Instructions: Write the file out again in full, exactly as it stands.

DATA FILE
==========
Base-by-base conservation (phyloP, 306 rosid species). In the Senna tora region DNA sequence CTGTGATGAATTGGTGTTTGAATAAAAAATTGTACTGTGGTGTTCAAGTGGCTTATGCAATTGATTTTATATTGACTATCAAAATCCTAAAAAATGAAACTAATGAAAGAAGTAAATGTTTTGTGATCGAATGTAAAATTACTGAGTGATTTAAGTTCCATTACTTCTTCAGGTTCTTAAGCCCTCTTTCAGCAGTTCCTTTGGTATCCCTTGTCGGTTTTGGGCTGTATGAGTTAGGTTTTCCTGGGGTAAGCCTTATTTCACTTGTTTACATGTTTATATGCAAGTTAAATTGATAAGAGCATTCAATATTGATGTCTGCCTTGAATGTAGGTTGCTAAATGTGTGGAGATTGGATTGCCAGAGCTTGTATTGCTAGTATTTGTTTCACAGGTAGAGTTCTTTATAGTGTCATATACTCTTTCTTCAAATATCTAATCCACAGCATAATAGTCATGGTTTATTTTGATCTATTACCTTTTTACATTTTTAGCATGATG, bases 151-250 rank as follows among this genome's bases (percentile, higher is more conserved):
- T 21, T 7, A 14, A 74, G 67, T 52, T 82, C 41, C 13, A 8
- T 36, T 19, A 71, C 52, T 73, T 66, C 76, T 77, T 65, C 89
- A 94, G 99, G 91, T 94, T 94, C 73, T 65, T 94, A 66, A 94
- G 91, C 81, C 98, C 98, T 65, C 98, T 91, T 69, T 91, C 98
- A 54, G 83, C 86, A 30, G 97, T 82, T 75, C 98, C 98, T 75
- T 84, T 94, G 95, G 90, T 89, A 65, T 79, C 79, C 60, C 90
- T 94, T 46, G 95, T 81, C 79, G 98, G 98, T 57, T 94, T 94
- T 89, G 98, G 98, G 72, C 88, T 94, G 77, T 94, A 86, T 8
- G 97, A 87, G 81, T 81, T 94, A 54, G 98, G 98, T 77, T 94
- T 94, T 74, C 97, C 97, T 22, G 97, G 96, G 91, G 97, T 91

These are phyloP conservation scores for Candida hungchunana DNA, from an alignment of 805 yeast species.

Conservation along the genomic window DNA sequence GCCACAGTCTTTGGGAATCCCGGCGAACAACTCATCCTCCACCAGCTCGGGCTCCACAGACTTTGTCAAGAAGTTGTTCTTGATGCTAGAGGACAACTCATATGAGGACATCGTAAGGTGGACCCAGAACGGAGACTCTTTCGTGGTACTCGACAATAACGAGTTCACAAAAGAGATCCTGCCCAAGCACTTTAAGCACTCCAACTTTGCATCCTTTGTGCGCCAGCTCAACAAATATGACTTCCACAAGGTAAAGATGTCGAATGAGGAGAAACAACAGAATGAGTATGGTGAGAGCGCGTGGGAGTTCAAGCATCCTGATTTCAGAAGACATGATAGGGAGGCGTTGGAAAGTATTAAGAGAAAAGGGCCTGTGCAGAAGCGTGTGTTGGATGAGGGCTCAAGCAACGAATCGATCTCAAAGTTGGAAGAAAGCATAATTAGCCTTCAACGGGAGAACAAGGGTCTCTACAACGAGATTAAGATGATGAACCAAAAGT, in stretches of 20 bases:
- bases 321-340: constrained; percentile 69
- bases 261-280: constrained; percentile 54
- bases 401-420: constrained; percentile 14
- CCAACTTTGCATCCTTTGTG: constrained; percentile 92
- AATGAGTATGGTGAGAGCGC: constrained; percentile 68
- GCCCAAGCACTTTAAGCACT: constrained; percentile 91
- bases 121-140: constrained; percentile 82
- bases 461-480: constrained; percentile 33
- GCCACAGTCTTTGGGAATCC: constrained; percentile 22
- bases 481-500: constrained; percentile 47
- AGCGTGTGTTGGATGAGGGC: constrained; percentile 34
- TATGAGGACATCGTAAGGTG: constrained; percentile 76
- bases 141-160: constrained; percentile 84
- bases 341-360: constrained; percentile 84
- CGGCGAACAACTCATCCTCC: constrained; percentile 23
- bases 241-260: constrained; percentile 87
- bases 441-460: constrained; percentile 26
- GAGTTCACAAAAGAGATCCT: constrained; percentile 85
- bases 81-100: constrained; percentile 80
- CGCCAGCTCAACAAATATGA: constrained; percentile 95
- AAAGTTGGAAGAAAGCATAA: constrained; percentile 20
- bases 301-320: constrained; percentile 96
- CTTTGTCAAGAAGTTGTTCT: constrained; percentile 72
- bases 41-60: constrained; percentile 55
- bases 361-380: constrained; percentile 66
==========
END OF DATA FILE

Base-by-base conservation (phyloP, 306 rosid species). In the Senna tora region DNA sequence CTGTGATGAATTGGTGTTTGAATAAAAAATTGTACTGTGGTGTTCAAGTGGCTTATGCAATTGATTTTATATTGACTATCAAAATCCTAAAAAATGAAACTAATGAAAGAAGTAAATGTTTTGTGATCGAATGTAAAATTACTGAGTGATTTAAGTTCCATTACTTCTTCAGGTTCTTAAGCCCTCTTTCAGCAGTTCCTTTGGTATCCCTTGTCGGTTTTGGGCTGTATGAGTTAGGTTTTCCTGGGGTAAGCCTTATTTCACTTGTTTACATGTTTATATGCAAGTTAAATTGATAAGAGCATTCAATATTGATGTCTGCCTTGAATGTAGGTTGCTAAATGTGTGGAGATTGGATTGCCAGAGCTTGTATTGCTAGTATTTGTTTCACAGGTAGAGTTCTTTATAGTGTCATATACTCTTTCTTCAAATATCTAATCCACAGCATAATAGTCATGGTTTATTTTGATCTATTACCTTTTTACATTTTTAGCATGATG, bases 151-250 rank as follows among this genome's bases (percentile, higher is more conserved):
- T 21, T 7, A 14, A 74, G 67, T 52, T 82, C 41, C 13, A 8
- T 36, T 19, A 71, C 52, T 73, T 66, C 76, T 77, T 65, C 89
- A 94, G 99, G 91, T 94, T 94, C 73, T 65, T 94, A 66, A 94
- G 91, C 81, C 98, C 98, T 65, C 98, T 91, T 69, T 91, C 98
- A 54, G 83, C 86, A 30, G 97, T 82, T 75, C 98, C 98, T 75
- T 84, T 94, G 95, G 90, T 89, A 65, T 79, C 79, C 60, C 90
- T 94, T 46, G 95, T 81, C 79, G 98, G 98, T 57, T 94, T 94
- T 89, G 98, G 98, G 72, C 88, T 94, G 77, T 94, A 86, T 8
- G 97, A 87, G 81, T 81, T 94, A 54, G 98, G 98, T 77, T 94
- T 94, T 74, C 97, C 97, T 22, G 97, G 96, G 91, G 97, T 91

These are phyloP conservation scores for Candida hungchunana DNA, from an alignment of 805 yeast species.

Conservation along the genomic window DNA sequence GCCACAGTCTTTGGGAATCCCGGCGAACAACTCATCCTCCACCAGCTCGGGCTCCACAGACTTTGTCAAGAAGTTGTTCTTGATGCTAGAGGACAACTCATATGAGGACATCGTAAGGTGGACCCAGAACGGAGACTCTTTCGTGGTACTCGACAATAACGAGTTCACAAAAGAGATCCTGCCCAAGCACTTTAAGCACTCCAACTTTGCATCCTTTGTGCGCCAGCTCAACAAATATGACTTCCACAAGGTAAAGATGTCGAATGAGGAGAAACAACAGAATGAGTATGGTGAGAGCGCGTGGGAGTTCAAGCATCCTGATTTCAGAAGACATGATAGGGAGGCGTTGGAAAGTATTAAGAGAAAAGGGCCTGTGCAGAAGCGTGTGTTGGATGAGGGCTCAAGCAACGAATCGATCTCAAAGTTGGAAGAAAGCATAATTAGCCTTCAACGGGAGAACAAGGGTCTCTACAACGAGATTAAGATGATGAACCAAAAGT, in stretches of 20 bases:
- bases 321-340: constrained; percentile 69
- bases 261-280: constrained; percentile 54
- bases 401-420: constrained; percentile 14
- CCAACTTTGCATCCTTTGTG: constrained; percentile 92
- AATGAGTATGGTGAGAGCGC: constrained; percentile 68
- GCCCAAGCACTTTAAGCACT: constrained; percentile 91
- bases 121-140: constrained; percentile 82
- bases 461-480: constrained; percentile 33
- GCCACAGTCTTTGGGAATCC: constrained; percentile 22
- bases 481-500: constrained; percentile 47
- AGCGTGTGTTGGATGAGGGC: constrained; percentile 34
- TATGAGGACATCGTAAGGTG: constrained; percentile 76
- bases 141-160: constrained; percentile 84
- bases 341-360: constrained; percentile 84
- CGGCGAACAACTCATCCTCC: constrained; percentile 23
- bases 241-260: constrained; percentile 87
- bases 441-460: constrained; percentile 26
- GAGTTCACAAAAGAGATCCT: constrained; percentile 85
- bases 81-100: constrained; percentile 80
- CGCCAGCTCAACAAATATGA: constrained; percentile 95
- AAAGTTGGAAGAAAGCATAA: constrained; percentile 20
- bases 301-320: constrained; percentile 96
- CTTTGTCAAGAAGTTGTTCT: constrained; percentile 72
- bases 41-60: constrained; percentile 55
- bases 361-380: constrained; percentile 66